The Davos set reborn in Crypto Metaverse

Placeholder while loading article actions

The annual World Economic Forum in Davos once symbolized a kind of interrupted globalism, a mixture of politics and high finance. The latest picture of Tony Blair and Bill Clinton on stage next to crypto-billionaire Sam Bankman-Fried, wearing t-shirts and socks, suggests the torch is over.

The sight of these former centrists, famous for their light-hearted approach to financial regulation, along with the latest generation of fintech gurus is not a case of “crypto going mainstream”. On the contrary, it demonstrates the kind of acceptance and respect that only money can buy – and the risks that come with it.

The use of technology dollars on European expansion is a good example. This week, Binance, the world’s largest cryptocurrency exchange by trading volume, said it had won regulatory approval in France – less than a year after being hit by an explosive ban by the regulator.

Along with praise from Emmanuel Macron, a recent charm offensive by billionaire Binance boss Changpeng “CZ” Zhao included a 100 million euro ($ 105 million) investment in the French blockchain ecosystem, a first campaign recruitment of 250 employees and the poaching of a senior Frenchman regulatory official.

This is a well-known playbook that has been used elsewhere in the technology world. Take, for example, Facebook’s parent company Meta Platforms Inc., which seeks to address a post-pandemic crisis by promoting visions of a metaverse running on telecommuting and digital currencies. Meta plans to hire 10,000 people across the EU (and expand its legal department) just to build it. As the chart above shows, Big Tech is darkening the EU.

Investing in Europe provides access to talent and tax breaks, but also a start for lobbying in Brussels, where new rules on technological platforms and crypto exchanges threaten. Cryptocompanies are struggling to push back on tighter controls as they try to distance themselves from the ugly online abuse of trolls.

Lobbying does not always work (do you remember Libra, anyone?), But the revolving door between regulators is a problem. In the UK, crypto-companies have hired cybercriminals with double or triple paychecks. More than a dozen former U.S. regulators now work for Binance, Coinbase and others. The war in Ukraine and inflation may have damaged the market value of cryptocurrencies and technology stocks, but it is still an industry with deep pockets.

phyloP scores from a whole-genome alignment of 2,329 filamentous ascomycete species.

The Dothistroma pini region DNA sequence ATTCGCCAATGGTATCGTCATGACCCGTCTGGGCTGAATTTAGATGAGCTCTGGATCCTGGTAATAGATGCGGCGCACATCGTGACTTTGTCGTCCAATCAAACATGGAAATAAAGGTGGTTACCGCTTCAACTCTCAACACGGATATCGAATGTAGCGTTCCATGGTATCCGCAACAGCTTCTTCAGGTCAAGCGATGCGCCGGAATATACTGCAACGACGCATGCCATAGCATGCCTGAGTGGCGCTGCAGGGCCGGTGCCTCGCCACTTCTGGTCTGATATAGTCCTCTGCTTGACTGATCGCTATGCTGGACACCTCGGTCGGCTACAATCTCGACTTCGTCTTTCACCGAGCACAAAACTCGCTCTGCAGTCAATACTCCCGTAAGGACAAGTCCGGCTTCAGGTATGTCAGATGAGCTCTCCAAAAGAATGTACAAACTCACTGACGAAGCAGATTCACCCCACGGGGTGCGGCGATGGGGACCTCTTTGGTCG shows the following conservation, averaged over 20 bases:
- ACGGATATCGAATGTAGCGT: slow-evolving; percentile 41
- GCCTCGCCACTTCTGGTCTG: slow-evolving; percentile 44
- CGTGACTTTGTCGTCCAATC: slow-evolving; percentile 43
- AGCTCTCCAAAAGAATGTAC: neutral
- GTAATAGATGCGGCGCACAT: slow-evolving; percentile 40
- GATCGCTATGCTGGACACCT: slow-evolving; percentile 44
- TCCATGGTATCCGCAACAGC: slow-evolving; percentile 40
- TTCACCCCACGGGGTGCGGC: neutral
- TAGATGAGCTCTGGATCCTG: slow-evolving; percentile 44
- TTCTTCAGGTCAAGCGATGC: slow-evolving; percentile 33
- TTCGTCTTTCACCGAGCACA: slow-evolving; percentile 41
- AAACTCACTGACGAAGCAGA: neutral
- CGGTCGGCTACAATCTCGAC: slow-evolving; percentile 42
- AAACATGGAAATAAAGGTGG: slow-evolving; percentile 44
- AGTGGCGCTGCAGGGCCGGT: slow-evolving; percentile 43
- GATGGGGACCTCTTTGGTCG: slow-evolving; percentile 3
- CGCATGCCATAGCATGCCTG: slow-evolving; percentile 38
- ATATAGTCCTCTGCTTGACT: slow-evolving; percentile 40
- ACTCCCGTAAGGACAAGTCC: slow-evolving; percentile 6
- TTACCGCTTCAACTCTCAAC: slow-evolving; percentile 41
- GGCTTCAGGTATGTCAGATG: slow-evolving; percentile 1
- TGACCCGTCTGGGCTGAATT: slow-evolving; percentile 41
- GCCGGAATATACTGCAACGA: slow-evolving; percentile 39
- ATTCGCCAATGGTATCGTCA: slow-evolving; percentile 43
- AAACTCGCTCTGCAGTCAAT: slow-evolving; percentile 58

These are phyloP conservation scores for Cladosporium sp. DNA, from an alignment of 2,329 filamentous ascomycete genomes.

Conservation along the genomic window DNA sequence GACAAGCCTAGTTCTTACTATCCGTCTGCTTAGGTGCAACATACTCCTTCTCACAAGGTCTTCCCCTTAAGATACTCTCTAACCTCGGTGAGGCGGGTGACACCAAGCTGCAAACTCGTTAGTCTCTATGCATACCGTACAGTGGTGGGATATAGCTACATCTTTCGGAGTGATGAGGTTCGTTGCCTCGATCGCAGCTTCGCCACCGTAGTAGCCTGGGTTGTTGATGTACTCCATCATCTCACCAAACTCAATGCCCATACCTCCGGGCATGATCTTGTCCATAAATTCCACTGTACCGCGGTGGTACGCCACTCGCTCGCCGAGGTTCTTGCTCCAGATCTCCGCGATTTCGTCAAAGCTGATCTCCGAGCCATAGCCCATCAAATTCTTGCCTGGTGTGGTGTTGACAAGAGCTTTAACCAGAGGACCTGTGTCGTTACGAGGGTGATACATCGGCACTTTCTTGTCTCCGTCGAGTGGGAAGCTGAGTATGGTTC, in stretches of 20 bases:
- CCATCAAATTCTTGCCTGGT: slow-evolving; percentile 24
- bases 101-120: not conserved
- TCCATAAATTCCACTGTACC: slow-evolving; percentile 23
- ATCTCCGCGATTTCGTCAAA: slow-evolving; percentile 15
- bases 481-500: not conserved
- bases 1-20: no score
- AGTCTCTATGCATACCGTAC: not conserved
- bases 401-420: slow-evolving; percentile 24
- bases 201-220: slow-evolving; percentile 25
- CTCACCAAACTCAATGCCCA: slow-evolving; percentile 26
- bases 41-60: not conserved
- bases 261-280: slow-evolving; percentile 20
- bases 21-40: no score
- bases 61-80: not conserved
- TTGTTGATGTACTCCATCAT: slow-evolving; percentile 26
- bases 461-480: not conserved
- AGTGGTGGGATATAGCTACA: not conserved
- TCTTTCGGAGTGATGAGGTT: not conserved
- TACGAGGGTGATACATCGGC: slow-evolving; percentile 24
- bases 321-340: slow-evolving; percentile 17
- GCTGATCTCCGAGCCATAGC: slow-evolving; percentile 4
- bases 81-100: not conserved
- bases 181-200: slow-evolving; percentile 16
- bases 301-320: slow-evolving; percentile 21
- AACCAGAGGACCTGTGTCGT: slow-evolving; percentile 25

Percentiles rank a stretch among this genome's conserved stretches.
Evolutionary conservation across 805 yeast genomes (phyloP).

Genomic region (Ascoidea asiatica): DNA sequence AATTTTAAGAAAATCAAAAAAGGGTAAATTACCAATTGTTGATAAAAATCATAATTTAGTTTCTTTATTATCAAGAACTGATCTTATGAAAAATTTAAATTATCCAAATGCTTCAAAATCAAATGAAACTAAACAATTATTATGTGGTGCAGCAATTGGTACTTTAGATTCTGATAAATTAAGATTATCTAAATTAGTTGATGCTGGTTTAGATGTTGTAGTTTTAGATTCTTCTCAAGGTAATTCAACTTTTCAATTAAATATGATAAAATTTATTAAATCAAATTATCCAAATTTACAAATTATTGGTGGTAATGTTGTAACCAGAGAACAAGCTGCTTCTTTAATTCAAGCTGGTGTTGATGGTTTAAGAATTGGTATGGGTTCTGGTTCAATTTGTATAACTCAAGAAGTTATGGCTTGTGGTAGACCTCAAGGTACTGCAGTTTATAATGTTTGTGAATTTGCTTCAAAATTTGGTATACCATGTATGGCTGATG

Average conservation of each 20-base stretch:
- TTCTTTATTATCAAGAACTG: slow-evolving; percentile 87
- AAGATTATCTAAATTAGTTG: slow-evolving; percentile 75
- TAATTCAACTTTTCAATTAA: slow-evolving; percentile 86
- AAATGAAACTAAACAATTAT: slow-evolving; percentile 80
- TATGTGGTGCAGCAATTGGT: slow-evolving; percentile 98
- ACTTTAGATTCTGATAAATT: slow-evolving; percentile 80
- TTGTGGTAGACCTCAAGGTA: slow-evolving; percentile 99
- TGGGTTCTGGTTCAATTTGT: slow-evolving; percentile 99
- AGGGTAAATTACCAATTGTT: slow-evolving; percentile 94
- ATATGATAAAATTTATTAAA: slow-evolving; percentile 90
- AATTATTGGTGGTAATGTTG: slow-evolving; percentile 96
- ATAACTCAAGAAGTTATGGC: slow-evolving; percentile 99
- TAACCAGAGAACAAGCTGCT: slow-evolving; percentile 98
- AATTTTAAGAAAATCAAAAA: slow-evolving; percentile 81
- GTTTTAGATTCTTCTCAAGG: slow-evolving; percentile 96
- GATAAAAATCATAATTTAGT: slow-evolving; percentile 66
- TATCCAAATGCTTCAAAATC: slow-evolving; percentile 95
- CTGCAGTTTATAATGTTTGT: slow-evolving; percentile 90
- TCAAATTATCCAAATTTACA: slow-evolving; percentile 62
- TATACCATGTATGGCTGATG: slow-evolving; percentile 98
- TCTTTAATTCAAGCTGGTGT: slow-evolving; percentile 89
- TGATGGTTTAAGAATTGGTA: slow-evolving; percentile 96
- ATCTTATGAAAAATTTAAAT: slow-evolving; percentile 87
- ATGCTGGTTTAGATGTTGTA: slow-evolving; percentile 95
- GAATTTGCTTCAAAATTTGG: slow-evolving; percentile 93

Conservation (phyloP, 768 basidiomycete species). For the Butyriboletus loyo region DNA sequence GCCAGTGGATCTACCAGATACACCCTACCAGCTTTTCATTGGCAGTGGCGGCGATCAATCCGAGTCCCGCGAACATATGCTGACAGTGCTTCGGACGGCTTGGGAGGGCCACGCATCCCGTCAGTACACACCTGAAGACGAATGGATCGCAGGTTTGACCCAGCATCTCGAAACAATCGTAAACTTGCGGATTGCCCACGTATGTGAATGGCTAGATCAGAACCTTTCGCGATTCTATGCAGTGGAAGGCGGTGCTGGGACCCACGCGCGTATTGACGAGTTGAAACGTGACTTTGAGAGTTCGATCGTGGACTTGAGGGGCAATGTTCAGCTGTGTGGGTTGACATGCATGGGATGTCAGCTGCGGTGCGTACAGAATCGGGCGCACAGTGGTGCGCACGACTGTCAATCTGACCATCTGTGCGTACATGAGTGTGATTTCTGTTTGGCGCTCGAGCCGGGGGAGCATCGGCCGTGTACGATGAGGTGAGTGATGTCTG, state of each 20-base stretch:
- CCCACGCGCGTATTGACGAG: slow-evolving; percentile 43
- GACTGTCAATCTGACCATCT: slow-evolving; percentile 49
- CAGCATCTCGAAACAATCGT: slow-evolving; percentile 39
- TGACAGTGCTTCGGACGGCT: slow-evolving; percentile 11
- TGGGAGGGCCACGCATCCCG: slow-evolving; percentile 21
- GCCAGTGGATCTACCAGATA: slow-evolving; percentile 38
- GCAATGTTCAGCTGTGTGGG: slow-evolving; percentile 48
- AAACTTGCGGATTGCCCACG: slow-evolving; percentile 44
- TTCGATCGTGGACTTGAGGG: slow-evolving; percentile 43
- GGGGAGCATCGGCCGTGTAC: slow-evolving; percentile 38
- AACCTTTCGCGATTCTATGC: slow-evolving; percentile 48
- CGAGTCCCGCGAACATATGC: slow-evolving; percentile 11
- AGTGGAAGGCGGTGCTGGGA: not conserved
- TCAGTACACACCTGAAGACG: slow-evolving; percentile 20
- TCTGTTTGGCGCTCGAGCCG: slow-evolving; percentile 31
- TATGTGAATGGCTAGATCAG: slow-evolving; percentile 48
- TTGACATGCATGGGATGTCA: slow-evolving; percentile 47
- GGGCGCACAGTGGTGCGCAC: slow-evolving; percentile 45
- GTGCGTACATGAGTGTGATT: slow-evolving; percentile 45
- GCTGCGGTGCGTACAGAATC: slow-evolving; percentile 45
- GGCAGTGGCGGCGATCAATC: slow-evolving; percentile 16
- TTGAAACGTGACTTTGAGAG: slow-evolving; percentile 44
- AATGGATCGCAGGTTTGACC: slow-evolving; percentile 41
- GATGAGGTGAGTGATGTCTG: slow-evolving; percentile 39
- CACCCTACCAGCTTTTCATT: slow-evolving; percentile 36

Fear of missing out on the next technological revolution also increases the pressure on EU policy makers to keep the door open. “The rhetoric about technologically backward Europe is in full swing with harmful consequences,” explains Julien Nocetti, associate professor at the Rennes School of Business. Macron called for a “European metavers” as a way to promote domestic technology and reduce dependence on the United States and China.

Failure to enforce stricter surveillance threatens to harm those who can least afford it. Gamified trading apps have encouraged aggressive risk-taking. About a quarter of the fraud complaints filed with the French regulator last year were crypto-related. Transparency is low: A review of deposits made by about 30 controlled crypto firms showed that most had not submitted accounts for years or had made it confidential (which is allowed).

Meta’s metavers are a more distant concept, but a research paper from the EU Council recently warned that it could increase security and safety risks, from cybercrime to online bullying and harassment, and that it was currently “unclear” whether the bloc’s political toolbox was up to the task. challenge to regulate it.

If there is one lesson for governments from past financial crises and technology scandals, it is that huge ecosystems need control and balance. In addition to the new rules, it may be time to pay regulators better and hire more of them, as the SEC does. A more competitive hiring environment for top engineers could also prevent brain drain: a 2018 French report on artificial intelligence proposed a doubling of starting salaries in the public sector.

As Clinton reportedly said in the Bahamas, new technologies are open to abuse and require a dexterous hand in “regulatory space.” As the Davos globalists give way to the cryptoglobalists, it becomes a difficult balancing act.

More from Bloomberg Opinion:

• Online privacy becomes critical if Roe v. Wade is canceled: Parmy Olson

• Chinese technology companies get a reprieve, not a pardon: Tim Culpan

Sorry Elon, “open source” algorithms will not improve Twitter: Cathy O’Neil

This column does not necessarily reflect the opinion of the editorial staff or Bloomberg LP and its owners.

Lionel Laurent is a Bloomberg Opinion columnist covering the EU and France. He has previously worked for Reuters and Forbes.

More stories like this are available at bloomberg.com/opinion

Leave a Comment